Local Whale Watching Opportunities Abound!

A mother and baby humpback "spyhopping" in Banderas Bay.

A mother and baby humpback "spyhopping" in Banderas Bay.


Banderas Bay is an ancient haven for humpback whales in the winter. From December through March, they come here to mate, calve and enjoy the warmer waters of Mexico. Most births occur in early January. In the summer, they return to their northern feeding grounds along the western coast of North America, from California to British Columbia.

These gigantic animals can weigh up to 79,000 lbs. and are from 39–52 feet in length. Their spectacular behaviors such as breaching, spyhopping (lifting their heads out of the water and peering around them), and tail-slapping are widely sought after by visitors – and Banderas Bay is one of the world's premier locations for a chance to see these amazing displays.

The shallower, protected waters of Banderas Bay offer an ideal area for humpback whale calving. Mother and baby whales are often seen here, as the mothers teach their young how to descend and rise in the ocean.

During the 16th and 17th centuries, explorers nicknamed Banderas Bay "Humpback Bay," because of the large number of humpback whales sighted during the winter months.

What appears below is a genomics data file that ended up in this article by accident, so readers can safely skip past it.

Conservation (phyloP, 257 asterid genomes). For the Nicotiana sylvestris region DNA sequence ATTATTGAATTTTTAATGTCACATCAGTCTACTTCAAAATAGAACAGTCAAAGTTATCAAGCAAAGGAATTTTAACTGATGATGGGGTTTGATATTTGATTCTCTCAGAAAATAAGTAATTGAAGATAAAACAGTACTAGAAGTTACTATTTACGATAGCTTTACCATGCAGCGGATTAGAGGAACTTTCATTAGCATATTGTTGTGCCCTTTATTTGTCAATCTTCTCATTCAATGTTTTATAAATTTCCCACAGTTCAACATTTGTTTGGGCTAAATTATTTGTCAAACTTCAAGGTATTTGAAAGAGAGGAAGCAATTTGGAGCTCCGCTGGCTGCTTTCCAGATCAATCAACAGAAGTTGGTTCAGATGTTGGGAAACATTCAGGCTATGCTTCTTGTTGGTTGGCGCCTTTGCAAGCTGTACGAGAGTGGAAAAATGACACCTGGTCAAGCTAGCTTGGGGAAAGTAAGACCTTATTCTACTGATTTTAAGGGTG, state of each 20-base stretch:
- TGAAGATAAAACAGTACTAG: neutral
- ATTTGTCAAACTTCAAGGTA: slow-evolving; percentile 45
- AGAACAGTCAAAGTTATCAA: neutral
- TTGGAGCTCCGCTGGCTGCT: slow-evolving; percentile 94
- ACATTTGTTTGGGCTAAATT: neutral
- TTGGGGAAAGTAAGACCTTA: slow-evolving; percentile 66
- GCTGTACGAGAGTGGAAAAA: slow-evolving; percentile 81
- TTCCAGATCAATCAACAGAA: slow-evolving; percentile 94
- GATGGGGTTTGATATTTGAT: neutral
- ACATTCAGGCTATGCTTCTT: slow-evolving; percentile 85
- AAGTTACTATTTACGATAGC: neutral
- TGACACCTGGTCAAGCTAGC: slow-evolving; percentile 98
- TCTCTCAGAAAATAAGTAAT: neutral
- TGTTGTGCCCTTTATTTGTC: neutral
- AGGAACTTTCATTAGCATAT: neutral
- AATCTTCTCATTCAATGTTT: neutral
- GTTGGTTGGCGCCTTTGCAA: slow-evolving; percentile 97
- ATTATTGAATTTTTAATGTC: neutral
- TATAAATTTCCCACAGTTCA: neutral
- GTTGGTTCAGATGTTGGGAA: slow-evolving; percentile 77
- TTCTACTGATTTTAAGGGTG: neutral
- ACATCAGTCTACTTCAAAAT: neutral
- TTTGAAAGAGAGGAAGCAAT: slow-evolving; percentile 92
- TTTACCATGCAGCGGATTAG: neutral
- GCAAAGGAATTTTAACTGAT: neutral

Although still considered an endangered species, humpbacks seem to be thriving in the Banderas Bay area. Once hunted to near extinction, the worldwide humpback whale population has recovered to over 18,000 individuals, with the number of whales recorded in Banderas Bay steadily increasing in recent years.

Official whale watching season in the Punta Mita area begins in December and extends through March 23rd. Local officials issue over 200 permits for the season to approved boat tour operators, who have demonstrated their capacity to provide an optimal whale viewing experience with the least impact on the whale's natural life cycle.

These ecologically-conscious, trained operators scan the ocean to spot the distinctive calmer areas on the surface of the water which indicates the likely presence of a whale below the surface. Interestingly, as a whale swims in the depth of the oceans, the movement of their tail causes turbulence that counteracts the waves on the surface to create a smoother region of water – a noticeable "trace" of their hidden location.

Visitors enjoy watching a humpback whale from a nearby boat.

Visitors enjoy watching a humpback whale from a nearby boat.

These experienced whale spotters can use these clues to identify the most likely area where whales will surface, then position their boats at an appropriate distance from these locations – close enough to see, not so close as to disturb the whales. Some operators even use light aircraft spotters to track the whales from the sky to help lead boats to likely locations for viewing.

In addition to humpback whales, gray whales are sometimes seen, as well as orcas – the main predators of the humpbacks.

Here are links to a few local whale watching tour operators:

You can see whales from Hacienda Alegre's main deck! This is an ideal spot for a family or group to use as home base for whale watching season – December through March – or to explore many of the other natural wonders of the Banderas Bay area.


Ian Batey